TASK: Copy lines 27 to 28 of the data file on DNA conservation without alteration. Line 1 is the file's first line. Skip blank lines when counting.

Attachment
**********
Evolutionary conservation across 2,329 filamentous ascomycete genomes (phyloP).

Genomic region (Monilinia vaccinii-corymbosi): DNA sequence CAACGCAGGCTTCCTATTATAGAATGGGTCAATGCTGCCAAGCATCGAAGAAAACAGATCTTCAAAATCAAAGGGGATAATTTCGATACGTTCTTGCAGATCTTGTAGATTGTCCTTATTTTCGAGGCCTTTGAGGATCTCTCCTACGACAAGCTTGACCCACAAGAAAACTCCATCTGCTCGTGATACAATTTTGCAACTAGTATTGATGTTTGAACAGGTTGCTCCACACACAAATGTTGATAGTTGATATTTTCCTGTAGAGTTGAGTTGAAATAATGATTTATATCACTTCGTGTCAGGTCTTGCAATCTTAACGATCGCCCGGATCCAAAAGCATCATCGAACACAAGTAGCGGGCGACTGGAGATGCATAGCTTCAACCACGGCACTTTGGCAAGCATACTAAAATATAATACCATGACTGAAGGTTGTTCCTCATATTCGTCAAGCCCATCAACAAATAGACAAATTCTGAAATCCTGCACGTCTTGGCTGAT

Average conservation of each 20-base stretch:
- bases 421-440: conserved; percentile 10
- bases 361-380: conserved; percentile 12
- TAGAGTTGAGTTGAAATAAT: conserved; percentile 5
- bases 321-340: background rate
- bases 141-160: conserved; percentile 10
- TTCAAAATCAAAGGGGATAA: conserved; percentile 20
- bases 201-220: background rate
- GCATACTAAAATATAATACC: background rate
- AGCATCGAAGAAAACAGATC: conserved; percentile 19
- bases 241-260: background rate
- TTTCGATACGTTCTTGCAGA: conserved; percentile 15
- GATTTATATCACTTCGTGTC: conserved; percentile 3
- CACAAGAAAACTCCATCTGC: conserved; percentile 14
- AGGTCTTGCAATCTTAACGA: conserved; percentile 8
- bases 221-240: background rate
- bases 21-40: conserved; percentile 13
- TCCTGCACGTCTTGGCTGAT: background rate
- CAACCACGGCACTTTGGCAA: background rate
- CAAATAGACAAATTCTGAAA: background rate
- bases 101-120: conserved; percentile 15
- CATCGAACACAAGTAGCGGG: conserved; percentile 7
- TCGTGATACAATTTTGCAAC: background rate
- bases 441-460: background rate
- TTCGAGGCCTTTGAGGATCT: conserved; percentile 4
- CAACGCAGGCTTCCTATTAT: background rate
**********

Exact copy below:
- TTCGAGGCCTTTGAGGATCT: conserved; percentile 4
- CAACGCAGGCTTCCTATTAT: background rate